When my dog Mojo is really excited and happy, he runs around in circles, either around the small patch of grass I call my yard or in and out of the house. He seriously looks stark raving mad running about like that, his ears flopping about and his mouth in a big wide open grin.
Yesterday, after seeing a batch of saffron buns rise to perfection in my oven, I did a little jig in the kitchen myself. I looked kinda crazy too, I am sure. Thankfully, no one was around to see me.
I really can't explain the feeling of joy and immense satisfaction every time my bread turns out perfect. The feeling is out of this world.
I saw the recipe for these saffron buns in The Fresh Loaf, one of my go to sites for bread recipes and tips on making bread. I bought some saffron five or six month ago but because saffron is so expensive -- about RM16 for 1g (yes one gram) of saffron -- I hadn't used it yet. It was sitting pretty on my shelf, in between a bottle of pine nuts (another precious ingredient) and a can of green peas (not so precious).
This, I thought, was the perfect recipe for them.
Saffron buns are also known as Saint Lucia buns or lussebulle are Swedish buns flavoured with saffron, raisins and, sometimes nutmeg. In Sweden, the buns are eaten on St Lucia's Day in December. Traditionally, the buns are baked in an S-shape but , as you can see, I chose a more contemporary (lazy) approach. Ha!
So I prepped for my little project. This was my first attempt -- and unfortunately, it didn't make me go all crazy-dancing-prancing. I got the recipe off The Fresh Loaf, which I must mention is a fabulous site because apart from just recipes, there is plenty of discussion among bread enthusiasts about the recipes posted: there is feedback on how the recipes turned out, how they can be improved and so on. I usually read through the comments before I try a recipe but this time, I didn't which is why I didn't realise that some of the measurements given in the recipe were incorrect.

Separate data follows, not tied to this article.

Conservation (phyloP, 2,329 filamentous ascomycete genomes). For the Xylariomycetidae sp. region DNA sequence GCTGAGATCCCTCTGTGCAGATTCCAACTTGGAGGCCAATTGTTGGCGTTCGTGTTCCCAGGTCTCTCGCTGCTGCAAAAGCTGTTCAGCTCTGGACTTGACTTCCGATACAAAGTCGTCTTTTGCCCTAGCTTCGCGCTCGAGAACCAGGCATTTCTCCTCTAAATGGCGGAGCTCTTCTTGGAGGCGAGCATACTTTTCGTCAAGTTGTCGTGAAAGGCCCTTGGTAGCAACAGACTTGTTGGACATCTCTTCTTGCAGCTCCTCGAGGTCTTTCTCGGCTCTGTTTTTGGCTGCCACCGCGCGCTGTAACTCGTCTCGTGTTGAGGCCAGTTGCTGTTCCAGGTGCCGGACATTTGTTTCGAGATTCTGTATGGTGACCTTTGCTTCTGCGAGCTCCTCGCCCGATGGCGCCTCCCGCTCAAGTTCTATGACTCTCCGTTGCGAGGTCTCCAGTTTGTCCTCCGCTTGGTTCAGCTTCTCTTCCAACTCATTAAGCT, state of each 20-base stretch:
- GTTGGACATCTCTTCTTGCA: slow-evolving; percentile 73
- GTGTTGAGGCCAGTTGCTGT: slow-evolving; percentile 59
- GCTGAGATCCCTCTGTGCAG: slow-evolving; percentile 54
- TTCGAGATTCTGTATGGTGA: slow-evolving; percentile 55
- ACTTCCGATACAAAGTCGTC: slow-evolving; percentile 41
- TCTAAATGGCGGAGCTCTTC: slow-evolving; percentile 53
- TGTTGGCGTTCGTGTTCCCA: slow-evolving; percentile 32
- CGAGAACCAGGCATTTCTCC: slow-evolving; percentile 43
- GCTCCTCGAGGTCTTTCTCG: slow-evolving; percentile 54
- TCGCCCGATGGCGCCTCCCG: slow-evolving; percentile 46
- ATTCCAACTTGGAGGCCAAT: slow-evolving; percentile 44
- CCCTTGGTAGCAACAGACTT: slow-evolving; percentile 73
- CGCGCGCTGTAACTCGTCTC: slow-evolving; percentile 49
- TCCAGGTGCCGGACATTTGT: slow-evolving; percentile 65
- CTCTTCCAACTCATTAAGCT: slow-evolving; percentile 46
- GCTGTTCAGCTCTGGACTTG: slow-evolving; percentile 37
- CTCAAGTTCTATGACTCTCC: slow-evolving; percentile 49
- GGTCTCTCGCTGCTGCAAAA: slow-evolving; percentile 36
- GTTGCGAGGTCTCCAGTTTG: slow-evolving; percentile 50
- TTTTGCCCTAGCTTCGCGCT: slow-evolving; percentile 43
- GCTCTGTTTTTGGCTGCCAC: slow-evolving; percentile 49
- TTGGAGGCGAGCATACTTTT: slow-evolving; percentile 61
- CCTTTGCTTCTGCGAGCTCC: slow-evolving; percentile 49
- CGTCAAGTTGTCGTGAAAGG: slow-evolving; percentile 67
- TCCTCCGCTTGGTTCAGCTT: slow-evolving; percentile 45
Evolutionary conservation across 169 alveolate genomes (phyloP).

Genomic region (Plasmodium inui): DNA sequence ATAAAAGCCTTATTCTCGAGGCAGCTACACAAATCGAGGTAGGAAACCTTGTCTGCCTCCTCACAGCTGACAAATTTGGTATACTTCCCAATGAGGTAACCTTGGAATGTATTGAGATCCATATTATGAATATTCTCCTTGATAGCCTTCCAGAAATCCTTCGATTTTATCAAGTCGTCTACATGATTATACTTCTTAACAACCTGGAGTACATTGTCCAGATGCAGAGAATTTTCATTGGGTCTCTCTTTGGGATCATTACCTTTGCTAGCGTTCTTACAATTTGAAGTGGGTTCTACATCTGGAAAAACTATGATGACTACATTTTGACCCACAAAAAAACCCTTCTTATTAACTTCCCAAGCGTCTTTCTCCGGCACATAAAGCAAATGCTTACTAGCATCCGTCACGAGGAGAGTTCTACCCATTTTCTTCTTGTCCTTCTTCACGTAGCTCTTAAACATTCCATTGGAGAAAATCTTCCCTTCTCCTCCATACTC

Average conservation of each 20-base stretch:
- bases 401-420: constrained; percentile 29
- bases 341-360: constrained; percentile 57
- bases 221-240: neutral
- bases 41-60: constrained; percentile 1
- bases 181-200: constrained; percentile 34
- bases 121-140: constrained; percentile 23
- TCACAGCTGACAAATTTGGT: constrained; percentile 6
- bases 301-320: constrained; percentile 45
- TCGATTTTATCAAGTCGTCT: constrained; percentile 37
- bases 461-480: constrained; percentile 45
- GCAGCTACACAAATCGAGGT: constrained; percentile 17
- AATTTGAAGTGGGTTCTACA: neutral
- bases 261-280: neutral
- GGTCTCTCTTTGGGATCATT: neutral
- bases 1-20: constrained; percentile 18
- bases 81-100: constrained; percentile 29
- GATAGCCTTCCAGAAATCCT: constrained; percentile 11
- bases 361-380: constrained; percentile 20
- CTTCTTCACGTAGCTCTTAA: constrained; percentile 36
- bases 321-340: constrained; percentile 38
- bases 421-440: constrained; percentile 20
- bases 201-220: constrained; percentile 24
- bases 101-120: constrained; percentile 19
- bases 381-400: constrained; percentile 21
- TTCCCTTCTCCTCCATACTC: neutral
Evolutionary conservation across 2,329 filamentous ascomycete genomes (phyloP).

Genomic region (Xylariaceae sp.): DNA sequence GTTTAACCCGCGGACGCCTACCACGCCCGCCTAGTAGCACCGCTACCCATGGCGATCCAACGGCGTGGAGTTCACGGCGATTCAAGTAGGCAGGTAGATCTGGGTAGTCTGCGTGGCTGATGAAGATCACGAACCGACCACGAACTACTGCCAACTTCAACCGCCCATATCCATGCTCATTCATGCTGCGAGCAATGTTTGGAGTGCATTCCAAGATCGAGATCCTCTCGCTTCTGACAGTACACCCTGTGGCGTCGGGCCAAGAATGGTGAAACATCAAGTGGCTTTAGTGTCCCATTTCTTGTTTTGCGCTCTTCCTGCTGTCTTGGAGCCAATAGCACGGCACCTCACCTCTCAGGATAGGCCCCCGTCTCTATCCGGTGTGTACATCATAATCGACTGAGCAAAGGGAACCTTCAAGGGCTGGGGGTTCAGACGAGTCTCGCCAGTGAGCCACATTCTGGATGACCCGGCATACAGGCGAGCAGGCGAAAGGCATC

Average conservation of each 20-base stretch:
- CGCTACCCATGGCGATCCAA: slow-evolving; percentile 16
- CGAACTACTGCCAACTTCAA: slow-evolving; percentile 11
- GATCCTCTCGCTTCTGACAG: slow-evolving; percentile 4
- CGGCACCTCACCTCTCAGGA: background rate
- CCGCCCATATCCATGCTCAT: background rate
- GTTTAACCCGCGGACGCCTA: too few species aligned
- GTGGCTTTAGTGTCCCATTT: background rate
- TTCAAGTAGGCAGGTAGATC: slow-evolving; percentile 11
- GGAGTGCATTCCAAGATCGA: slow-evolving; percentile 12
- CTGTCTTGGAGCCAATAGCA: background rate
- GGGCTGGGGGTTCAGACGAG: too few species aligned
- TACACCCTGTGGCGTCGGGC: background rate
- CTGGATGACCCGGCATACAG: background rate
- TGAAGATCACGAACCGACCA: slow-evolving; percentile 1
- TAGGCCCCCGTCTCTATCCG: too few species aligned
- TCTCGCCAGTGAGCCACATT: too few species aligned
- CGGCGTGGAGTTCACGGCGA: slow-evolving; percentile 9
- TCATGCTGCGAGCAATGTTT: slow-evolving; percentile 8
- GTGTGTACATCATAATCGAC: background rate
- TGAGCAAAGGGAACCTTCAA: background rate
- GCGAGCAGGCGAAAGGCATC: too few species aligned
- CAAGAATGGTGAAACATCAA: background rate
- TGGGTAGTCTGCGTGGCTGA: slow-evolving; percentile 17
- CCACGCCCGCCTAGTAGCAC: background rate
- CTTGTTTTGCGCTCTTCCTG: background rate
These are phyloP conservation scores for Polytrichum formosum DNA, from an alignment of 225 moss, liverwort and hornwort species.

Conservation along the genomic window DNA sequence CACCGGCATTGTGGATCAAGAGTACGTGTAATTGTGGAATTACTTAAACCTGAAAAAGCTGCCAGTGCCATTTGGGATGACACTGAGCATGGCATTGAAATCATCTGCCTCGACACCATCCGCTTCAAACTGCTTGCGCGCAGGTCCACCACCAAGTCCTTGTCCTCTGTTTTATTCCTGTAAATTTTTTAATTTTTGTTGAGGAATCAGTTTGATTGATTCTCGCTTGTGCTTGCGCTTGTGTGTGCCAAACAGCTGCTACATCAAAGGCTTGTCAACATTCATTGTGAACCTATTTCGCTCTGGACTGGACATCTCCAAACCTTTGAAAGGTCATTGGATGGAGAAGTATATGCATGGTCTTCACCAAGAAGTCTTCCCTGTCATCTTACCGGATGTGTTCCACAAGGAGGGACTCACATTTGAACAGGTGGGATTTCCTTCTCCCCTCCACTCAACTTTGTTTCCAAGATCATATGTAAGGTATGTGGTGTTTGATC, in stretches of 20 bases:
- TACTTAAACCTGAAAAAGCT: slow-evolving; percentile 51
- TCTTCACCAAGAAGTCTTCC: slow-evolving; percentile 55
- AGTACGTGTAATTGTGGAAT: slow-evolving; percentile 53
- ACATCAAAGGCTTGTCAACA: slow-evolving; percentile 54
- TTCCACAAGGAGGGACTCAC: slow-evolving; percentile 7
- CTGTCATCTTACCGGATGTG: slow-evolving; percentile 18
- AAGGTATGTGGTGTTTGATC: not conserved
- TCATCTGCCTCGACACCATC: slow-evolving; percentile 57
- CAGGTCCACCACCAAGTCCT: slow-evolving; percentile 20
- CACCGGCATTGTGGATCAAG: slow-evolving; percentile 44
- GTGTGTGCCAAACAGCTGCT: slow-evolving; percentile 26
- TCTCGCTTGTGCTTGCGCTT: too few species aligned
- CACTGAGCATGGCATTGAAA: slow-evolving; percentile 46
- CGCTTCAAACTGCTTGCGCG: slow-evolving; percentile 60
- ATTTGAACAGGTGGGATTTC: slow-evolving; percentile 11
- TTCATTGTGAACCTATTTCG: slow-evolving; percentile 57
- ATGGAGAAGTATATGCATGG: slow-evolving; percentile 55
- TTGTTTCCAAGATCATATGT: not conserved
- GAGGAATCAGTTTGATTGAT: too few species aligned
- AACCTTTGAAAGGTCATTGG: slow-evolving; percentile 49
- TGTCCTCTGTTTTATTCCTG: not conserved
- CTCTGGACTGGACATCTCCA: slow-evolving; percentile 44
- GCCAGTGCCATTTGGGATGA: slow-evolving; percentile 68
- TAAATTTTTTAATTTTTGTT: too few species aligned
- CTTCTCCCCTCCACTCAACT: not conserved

The recipe called for 2.5 tbsp of yeast for four cups of flour: that's an unusually high ration of yeast even for a yeast-rich bun like this. I didn't think much of it and followed the recipe. Needless to say, the dough rose super fast. Instead of the one-hour resting time bread dough usually needs to double in size, this batch took just about 30 mins. I left it for 45 mins and then proceeded to shape then and line them up in my baking tray. The rolls puffed up in no time and I didn't have to wait the required 45 mins before popping them in the oven. It took just 15 mins. While it was gratifying to watch the dough rise like that, I couldn't help getting a little anxious.
I popped them in the oven and they looked great. Took them out and cooled them before tasting them. Boy, were they yeasty! Didn't taste bad but they didn't taste right. Damn. My precious saffron ....wasted!
I went back to the site, read through the forums and realised others faced the same problem The measurement for the yeast in the recipe was indeed wrong. The correct measurement should be about 2.5 tsp.
I decided to give it another go. I had just enough saffron left. This better work, I thoughtAnd ..... it DID. It worked. *cue silly, crazy dance*
The dough rose as it should and the buns turned out nice, soft and fluffy... without the overpowering taste of yeast. The taste/smell from the saffron wasn't that obvious, although the dough (above) was nice an yellowish. The mixed fruit adds some sweetness and texture to the bun.
Adapted from The Fresh Loaf1/2 tsp saffron strands
1 1/4 cup tepid milk
4 cups bread flour
1 tsp salt
112 gms butter
1/4 cup light brown sugar
2 1/2 tsp instant yeast
1/2 cup dried fruit
Put the saffron strands into the tepid milk; set aside to infuse for 30 mins or longer.
Combine the flour and salt in a mixing bowl. Cube the butter and cut it into the flour with a fork or your fingers till the mixture resembles course crumbs.
Stir in the sugar. Add the yeast (if you are using active dry yeast and not instant yeast, you will have to heat a half cup of the milk to room temperature, then stir in the yeast and allow to activate for 10 minutes first). Stir in all of the milk.
Knead in a stand mixer for 3 to 5 minutes (you can knead by hand for about 8 mins if you like). Add the dried fruit and knead until the fruit is distributed throughout the dough.
Place the dough in an oiled bowl, roll it around once so its evenly coated. Cover with plastic wrap and set it aside to rise at room temperature until it doubles, between 45 minutes to an hour.
Shape the rolls by hand and place on a baking sheet. Cover the baking sheet with plastic and set aside to rise another 45 minutes. Preheat the oven to 180C.
Bake the rolls for approximately 20 to 25 minutes, rotating them midway.